Porter had the unfortunate timing to be working on the comic while truly great pencillers like Frank Quitely and Alan Davis were working on JLA side-projects, but there is some genuine mythic craziness in the artist's efforts.

And then it was all over, Morrison was in and out again in barely more than 30 issues, and while he has returned to the characters and concepts over and over again, nothing has had that spark of the time he had all the big boys and girls working together.

Some of the characters and concepts burned out fast - you never really see a lot of Zauriel, for instance - but people are still copying the vibe, most recently with Scott Snyder's own unabashed love for Morrison's ideal. The never ending battle goes on.

The ideas about pacing and character that appeared in the comic were soon everywhere in modern comics, and every month there are more desperate attempts to replicate JLA's cool moments. These only get more tired as time goes on, even with a writer as talented as Snyder, but you can't go wrong by going back to the source.

I fell hard for the Justice League during the previous great era, and still have huge affection for the surprising depth of the Justice League International.

There wasn't very much depth in the JLA era, but I always loved it just as much. I was a full-on Invisibles devotee at the time, but also adored the full-speed mentality of the superhero efforts. I always do.

Thge thing that so many of the imitators forget about Morrison's superhero comics is that he takes them all dead seriously, but also isn't ashamed or embarrassed by how incredibly silly they were sometimes. While his comics often got gritty as hell, he always always embraced the absurd, and the best superheroes are the ones that don't forget how preposterous they are.

And they don't come much more preposterous than the JLA, a team of enormous power, beating the big bad guys with strength, smarts and weapons-grade empathy and compassion.

Even with the DC universes greatest heroes on board, nobody expected much from Morrison and Porter's JLA, but we all got a superhero comic for the ages.

Monday, July 23, 2018

True stories

I'm only six or seven when my mate Pete asks me to come around to his place after class to read his Buster comics, but I get lost going down an alleyway, and the experience is so big and scary that it permanently scars my brain.

By this age, I'm aware and fond of both Narnia and the worlds of Doctor Who, so I'm used to magical kingdoms hidden in mundane life, and travels to other dimensions. And that's what it feels like when I cut through the block and see the streets on the other side.

It's still the same large town I grew up in, but slightly wrong, slightly off, and I feel like I've gone to another world, one dimension over.

I'm still not sure if I ever came back.

Around this time, I also see Batman and Superman walking down the street outside my house, like they've just popped into my world for a quick chat, because that's the sort of thing that superheroes do.

It's only a couple of years later when I have my first big existential crisis, 10-years-old and living in our first house in Temuka, and I'm stuck staring into the mirror after a shower, because I have no fucking idea who I'm looking at.

Who is staring out from behind those eyes? Who am I? Who is even asking, pal?

It all does my young head in, and I have to go read some Indiana Jones comics to calm down, and put all this shit out of my mind. Indy always helps.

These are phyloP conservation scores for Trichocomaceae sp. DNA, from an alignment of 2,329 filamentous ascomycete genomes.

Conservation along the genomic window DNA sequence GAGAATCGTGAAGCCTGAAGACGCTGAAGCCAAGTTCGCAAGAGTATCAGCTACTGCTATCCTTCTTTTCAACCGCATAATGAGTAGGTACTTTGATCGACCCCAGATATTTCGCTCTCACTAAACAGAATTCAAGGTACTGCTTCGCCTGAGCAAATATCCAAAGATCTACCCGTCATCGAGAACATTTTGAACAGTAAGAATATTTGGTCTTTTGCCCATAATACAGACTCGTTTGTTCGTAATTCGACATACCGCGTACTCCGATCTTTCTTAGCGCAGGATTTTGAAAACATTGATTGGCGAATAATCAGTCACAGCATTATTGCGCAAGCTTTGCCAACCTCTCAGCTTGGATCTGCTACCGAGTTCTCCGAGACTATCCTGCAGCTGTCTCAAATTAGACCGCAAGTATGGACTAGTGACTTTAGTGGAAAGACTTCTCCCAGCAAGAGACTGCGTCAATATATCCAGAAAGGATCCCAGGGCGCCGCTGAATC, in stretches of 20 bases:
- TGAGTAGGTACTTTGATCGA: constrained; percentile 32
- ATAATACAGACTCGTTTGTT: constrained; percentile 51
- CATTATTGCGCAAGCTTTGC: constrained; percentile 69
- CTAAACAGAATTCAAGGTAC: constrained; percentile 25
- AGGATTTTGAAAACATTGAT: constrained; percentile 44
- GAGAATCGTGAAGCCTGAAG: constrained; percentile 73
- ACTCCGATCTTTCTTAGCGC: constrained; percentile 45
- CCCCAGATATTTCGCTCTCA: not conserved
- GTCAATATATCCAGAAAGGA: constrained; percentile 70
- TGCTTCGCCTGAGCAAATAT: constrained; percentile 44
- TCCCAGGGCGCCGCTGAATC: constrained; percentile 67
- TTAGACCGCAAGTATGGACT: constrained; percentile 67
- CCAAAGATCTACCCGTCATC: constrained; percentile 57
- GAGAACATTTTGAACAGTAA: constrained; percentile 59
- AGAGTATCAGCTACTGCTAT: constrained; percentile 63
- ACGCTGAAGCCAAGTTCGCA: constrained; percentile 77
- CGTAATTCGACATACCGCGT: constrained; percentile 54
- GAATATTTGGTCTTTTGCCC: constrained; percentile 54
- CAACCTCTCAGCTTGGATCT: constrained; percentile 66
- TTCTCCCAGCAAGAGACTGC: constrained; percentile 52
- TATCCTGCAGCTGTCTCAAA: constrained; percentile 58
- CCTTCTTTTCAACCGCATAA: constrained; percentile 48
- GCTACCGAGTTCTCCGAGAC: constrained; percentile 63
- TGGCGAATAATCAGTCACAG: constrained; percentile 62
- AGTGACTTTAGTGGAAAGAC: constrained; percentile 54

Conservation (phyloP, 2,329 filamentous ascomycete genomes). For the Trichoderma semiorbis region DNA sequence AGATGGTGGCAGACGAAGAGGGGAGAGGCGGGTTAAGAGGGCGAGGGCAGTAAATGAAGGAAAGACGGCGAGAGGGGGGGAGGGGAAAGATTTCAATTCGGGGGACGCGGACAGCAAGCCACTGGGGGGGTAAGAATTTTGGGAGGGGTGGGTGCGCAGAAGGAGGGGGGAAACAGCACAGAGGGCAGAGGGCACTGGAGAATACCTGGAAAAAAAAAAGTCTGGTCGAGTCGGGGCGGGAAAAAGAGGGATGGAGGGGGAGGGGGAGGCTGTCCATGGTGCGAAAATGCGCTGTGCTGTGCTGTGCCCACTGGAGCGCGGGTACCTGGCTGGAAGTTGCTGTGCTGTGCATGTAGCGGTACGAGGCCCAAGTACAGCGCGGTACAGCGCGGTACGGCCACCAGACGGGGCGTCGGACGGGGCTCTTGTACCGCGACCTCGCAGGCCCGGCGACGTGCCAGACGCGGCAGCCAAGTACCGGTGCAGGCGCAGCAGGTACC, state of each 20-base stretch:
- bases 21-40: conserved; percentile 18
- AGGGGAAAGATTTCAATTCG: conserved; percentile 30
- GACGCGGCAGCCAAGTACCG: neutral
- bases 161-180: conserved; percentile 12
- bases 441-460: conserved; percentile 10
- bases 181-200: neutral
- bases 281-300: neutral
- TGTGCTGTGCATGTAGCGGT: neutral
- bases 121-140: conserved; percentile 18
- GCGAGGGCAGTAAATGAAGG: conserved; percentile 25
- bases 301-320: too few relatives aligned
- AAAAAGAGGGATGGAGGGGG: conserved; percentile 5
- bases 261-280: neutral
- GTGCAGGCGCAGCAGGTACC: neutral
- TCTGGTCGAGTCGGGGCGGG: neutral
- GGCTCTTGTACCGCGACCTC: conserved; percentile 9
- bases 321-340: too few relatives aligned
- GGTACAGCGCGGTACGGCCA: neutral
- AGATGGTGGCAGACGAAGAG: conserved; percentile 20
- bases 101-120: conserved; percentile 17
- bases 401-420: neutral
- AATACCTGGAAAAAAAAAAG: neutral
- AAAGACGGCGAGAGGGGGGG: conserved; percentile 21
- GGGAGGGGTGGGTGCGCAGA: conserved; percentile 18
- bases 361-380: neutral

I spend a lot of the 1990s getting drunk and reading Grant Morrison comics down on the beach, but this is something new.

Now it's really close to the end of the century and I'm stoned and drunk in my mate Shane's backyard after a decent Saturday night party, and it all gets a bit much and I fall over backwards off the picnic table. But I don't pass out, and I realise I'm in big fucking trouble when it comes to being a normal human being, because I think I just can't do it anymore.

This whole society and civilisation thing is just a joke and we're all operating on auto pilot. It's all an act, and it's all a movie. We live out our lives to a script, and the worst part is that I always hoped I was living in a Jim Jarmusch film, but I'm really a character in a Whit Stillman movie, without any of the money.

Later, when I get my shit together, I realise it was such a spinny experience because Shane's backyard had a wicked slope to it, and I'd fallen off the seat backward, and all the blood had rushed to my head. But I think I'm still following the script and reading my lines. Even here, even now.

Somewhere around there, I also meet the big red cheese. But I was very, very drunk.

Not long after I get married to the smartest, most beautiful woman I've ever known, I'm dozing on the sofa one Sunday afternoon and have a vivid daydream that doesn't feel like anything else.

As I snooze, I'm jumping off a building like it's a GTA video game, and land in something that looks like a swimming pool, but it's not, it's portal to another dimension and I fall right in. And it's like a pink liquid that smells like roses and stretches on forever, and it's full of living creatures out there, moving around in the infinite gel.

Sometimes I see glimpses of this other world in movies and TV show, anytime there is a large amount of viscous pink shit on screen. This happens far more often than I ever expect.

This is now happening once or twice a day. So I'm sitting there, thinking about the usual dumb shit, and I feel like I'm right on the edge of something genuinely profound, something approaching the actual meaning of life. Something incredibly important about the nature of existence, some insight that is right there, on the tip of my mind.

And it's never quite there. There is some leap I just can't make, an impenetrable mental wall that never quite falls or is overcome. But I'm so fucking close.

Still, if I ever snap through this dumb fugue, I'm not expecting to become a truly enlightened being. I'm mainly sure I'll just turn into Doctor Strange